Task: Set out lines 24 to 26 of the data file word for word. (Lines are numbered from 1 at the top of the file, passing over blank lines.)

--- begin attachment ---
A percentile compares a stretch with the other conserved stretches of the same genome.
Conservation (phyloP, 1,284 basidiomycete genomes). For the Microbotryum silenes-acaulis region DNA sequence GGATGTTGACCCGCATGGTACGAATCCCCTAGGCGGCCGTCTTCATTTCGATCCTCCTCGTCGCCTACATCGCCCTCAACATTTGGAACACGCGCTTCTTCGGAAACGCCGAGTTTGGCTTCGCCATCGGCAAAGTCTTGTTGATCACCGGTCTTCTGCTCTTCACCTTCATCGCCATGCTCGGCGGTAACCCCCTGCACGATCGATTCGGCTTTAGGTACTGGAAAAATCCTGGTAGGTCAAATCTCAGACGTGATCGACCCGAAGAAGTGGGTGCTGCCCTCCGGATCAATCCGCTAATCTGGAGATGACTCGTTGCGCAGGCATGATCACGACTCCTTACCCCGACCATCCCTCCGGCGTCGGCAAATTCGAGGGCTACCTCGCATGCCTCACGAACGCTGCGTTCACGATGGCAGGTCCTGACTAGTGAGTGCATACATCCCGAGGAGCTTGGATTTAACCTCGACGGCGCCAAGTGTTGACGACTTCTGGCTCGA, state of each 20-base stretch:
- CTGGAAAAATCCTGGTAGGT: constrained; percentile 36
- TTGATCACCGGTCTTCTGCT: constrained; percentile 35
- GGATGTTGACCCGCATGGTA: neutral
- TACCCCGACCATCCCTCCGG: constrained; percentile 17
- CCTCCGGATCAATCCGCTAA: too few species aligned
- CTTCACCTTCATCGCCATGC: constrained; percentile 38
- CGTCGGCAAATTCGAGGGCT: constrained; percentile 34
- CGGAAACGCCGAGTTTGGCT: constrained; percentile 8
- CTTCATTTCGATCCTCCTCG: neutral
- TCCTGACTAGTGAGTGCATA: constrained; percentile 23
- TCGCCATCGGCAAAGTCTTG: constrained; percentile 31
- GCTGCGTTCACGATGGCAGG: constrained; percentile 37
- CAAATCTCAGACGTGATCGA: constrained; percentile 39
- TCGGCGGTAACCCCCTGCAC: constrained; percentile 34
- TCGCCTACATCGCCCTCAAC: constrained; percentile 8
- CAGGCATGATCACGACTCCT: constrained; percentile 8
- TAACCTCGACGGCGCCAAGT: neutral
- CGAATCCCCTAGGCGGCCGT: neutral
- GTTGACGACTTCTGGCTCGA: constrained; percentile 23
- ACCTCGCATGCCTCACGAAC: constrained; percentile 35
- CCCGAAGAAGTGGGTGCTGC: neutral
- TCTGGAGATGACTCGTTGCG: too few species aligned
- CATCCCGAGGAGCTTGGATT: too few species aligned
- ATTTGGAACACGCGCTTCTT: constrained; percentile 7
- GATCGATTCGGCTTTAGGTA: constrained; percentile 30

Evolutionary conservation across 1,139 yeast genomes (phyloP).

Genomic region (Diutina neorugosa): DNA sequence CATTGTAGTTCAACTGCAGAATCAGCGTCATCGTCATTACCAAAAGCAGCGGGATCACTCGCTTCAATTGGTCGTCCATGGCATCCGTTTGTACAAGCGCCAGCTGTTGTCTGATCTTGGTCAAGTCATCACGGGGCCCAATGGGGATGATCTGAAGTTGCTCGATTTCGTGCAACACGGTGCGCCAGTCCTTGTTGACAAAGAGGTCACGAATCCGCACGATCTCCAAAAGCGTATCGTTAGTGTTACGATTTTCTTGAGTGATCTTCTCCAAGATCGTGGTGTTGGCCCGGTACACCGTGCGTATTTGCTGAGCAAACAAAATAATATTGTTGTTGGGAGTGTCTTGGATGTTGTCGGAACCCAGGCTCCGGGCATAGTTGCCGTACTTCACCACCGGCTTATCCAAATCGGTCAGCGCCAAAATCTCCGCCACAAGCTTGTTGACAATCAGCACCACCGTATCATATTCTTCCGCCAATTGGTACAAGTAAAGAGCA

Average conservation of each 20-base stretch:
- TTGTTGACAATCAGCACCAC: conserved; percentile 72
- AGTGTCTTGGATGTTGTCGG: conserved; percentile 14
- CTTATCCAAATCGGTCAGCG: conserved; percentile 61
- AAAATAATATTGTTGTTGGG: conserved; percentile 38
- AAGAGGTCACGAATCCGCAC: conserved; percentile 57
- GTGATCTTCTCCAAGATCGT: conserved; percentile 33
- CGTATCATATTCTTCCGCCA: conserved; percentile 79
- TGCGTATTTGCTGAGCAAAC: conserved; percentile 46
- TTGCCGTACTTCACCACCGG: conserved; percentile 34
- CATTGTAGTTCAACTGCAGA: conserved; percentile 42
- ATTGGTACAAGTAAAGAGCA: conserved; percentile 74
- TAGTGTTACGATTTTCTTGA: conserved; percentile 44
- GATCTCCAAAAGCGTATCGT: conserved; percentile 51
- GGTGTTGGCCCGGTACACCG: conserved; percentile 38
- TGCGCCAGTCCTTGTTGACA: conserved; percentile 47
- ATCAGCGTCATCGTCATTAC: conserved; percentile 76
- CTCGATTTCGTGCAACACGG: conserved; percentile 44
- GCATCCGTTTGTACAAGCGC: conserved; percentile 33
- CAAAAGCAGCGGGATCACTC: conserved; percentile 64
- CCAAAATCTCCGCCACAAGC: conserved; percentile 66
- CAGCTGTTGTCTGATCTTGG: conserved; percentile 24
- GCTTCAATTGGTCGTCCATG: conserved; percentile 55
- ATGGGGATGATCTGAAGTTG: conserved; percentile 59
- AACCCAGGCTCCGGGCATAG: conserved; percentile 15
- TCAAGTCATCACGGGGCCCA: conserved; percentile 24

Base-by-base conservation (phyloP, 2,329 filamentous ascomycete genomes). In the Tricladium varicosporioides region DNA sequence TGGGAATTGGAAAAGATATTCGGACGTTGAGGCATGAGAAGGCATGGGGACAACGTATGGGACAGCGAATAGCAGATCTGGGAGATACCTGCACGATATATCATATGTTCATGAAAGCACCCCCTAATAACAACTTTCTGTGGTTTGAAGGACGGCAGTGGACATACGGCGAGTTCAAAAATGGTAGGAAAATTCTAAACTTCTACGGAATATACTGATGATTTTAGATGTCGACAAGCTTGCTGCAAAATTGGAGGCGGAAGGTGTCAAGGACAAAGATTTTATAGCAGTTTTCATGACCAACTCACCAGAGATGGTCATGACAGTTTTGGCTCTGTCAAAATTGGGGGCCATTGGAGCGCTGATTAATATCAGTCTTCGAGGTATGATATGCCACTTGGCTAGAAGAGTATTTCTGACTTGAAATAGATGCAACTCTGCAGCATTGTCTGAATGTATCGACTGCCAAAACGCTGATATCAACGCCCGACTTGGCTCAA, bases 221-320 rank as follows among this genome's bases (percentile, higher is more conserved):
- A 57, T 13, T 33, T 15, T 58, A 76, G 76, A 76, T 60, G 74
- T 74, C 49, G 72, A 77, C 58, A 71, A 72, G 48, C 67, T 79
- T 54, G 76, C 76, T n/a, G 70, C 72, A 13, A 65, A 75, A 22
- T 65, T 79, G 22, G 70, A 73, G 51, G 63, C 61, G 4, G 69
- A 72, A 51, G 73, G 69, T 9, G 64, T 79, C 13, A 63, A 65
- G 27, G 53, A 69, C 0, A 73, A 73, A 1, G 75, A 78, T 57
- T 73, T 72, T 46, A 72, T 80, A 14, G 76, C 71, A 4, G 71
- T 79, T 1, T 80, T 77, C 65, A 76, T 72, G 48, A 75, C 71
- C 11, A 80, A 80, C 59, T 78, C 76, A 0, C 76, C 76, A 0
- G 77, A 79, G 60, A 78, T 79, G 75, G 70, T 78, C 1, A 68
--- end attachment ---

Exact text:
- TCTGGAGATGACTCGTTGCG: too few species aligned
- CATCCCGAGGAGCTTGGATT: too few species aligned
- ATTTGGAACACGCGCTTCTT: constrained; percentile 7